Photo credit: Grenada National Trust

The Maroon is a Petite Martinique tradition held annually at different estates that involved villagers coming together to share food or harvest produce with each other and to offer some to the ancestors while thanking God for the bounty. At some Maroons, food was scattered on the sea for the souls of the African captives who had died on the Middle Passage. The people strongly believed that their ancestors ate and drank and partook of the feast just as the living did. Maroons included big drum dancing.

A related practice was called Sugaring the Piton which involved people journeying to the highest peak on the island, the Piton, with trays of food. At the summit, prayers were recited, and food was offered to the Petit Kengays (spirits of dead children). Rum, water, and food, including sugar, were scattered on the hills, giving the Deroche Maroon the name “Sugaring the Piton.” The Maroon would conclude with singing, dancing, and playing music at the estate owner’s home.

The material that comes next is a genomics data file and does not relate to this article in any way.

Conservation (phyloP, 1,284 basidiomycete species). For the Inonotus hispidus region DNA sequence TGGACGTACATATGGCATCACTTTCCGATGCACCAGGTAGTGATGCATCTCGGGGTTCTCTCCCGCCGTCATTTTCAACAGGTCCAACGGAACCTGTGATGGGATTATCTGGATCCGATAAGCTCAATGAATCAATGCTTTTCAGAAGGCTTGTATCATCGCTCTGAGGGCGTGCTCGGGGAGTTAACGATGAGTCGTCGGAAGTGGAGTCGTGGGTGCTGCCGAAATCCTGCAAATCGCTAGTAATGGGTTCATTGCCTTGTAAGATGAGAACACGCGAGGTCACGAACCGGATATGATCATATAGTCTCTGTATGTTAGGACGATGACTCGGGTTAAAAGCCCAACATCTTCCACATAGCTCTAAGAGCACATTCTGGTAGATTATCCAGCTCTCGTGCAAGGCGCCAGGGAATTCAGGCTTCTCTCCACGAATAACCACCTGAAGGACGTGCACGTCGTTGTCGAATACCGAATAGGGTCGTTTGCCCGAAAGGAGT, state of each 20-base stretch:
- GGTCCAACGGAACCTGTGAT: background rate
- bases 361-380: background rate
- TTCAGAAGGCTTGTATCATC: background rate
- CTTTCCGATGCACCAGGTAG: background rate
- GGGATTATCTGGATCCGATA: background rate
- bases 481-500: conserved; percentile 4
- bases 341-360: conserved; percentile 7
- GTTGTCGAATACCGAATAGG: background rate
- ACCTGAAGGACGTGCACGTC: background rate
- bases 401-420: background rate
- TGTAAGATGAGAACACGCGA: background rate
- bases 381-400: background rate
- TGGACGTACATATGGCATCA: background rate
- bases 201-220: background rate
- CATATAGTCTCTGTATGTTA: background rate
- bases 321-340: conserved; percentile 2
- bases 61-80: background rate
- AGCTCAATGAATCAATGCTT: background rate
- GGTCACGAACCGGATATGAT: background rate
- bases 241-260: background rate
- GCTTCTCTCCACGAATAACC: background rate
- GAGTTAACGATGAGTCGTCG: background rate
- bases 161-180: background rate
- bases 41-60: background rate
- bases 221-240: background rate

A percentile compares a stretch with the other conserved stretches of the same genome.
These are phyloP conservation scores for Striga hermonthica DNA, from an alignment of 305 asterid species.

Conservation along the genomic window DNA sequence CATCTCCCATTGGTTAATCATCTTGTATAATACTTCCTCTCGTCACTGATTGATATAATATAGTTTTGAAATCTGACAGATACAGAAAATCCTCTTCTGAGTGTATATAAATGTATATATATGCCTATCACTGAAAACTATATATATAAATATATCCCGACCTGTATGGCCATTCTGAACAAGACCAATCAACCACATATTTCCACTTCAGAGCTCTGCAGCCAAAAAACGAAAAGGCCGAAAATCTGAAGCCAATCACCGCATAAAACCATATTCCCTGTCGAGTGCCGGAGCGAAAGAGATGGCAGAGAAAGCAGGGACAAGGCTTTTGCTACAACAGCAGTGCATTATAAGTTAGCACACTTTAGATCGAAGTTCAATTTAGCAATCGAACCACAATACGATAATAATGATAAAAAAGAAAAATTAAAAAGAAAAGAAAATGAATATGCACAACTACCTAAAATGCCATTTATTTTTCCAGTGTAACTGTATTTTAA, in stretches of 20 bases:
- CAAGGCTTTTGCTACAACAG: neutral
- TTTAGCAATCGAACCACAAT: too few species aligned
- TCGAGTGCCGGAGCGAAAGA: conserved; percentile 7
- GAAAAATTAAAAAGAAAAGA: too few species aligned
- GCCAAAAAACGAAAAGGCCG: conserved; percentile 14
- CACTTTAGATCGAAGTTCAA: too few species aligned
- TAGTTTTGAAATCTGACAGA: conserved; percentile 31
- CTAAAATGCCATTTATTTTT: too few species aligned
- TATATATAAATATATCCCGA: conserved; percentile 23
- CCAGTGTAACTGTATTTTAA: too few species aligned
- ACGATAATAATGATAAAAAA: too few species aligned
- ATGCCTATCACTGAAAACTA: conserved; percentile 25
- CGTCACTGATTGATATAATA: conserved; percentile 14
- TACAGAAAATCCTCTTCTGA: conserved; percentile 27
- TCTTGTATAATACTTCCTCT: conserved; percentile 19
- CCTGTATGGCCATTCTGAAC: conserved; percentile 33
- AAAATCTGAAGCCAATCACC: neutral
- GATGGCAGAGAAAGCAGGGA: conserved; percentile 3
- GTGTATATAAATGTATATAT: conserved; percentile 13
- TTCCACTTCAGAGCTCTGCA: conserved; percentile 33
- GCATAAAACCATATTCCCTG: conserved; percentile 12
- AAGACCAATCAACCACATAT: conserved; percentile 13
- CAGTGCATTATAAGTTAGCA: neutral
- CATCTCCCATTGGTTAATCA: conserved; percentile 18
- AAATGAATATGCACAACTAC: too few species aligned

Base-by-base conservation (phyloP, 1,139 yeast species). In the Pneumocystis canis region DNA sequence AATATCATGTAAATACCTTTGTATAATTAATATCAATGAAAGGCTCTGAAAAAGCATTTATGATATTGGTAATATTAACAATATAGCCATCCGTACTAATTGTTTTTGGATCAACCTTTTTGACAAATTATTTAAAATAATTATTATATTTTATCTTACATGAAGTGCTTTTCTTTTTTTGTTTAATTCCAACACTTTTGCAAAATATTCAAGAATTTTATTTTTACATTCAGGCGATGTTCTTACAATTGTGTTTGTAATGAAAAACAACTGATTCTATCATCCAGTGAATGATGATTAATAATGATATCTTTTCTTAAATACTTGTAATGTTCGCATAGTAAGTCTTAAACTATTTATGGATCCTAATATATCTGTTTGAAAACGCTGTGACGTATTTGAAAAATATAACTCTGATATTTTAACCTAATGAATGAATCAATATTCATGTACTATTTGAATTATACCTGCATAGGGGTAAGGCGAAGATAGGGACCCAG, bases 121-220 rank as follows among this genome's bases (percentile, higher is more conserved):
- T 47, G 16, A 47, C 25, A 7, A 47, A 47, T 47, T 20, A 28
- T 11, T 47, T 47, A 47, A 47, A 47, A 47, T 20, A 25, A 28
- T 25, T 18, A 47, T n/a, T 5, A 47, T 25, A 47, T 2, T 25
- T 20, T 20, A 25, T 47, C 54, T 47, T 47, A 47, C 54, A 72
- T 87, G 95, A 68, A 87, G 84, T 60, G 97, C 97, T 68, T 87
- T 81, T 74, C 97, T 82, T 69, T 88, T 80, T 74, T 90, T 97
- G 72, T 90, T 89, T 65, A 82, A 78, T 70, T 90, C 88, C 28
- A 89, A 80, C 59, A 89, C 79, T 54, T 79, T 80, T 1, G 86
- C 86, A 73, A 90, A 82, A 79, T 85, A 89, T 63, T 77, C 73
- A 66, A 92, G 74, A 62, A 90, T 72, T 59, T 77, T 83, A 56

Lucy Deroche, 90, Dwight Logan, 51, Fedelin Bethel, 89, and Tyrone Bethel, 70, were some of those involved in the tradition.

A factor leading to the demise of the annual Maroons was the rising cost of the tradition as people stopped contributing to its success as they had in the early days. Attempts have been made to keep this tradition alive or to revive it but they have ultimately proven futile given financial restraints and migration. In addition, many of the elders who know about the practice have died.

Providing opportunities where elders can speak at schools and talk to the children about cultural practices could help revive interest as could making cultural education more accessible in schools. People, in general, should also be made more aware about the tradition and its purpose of honouring and remembering the ancestors.


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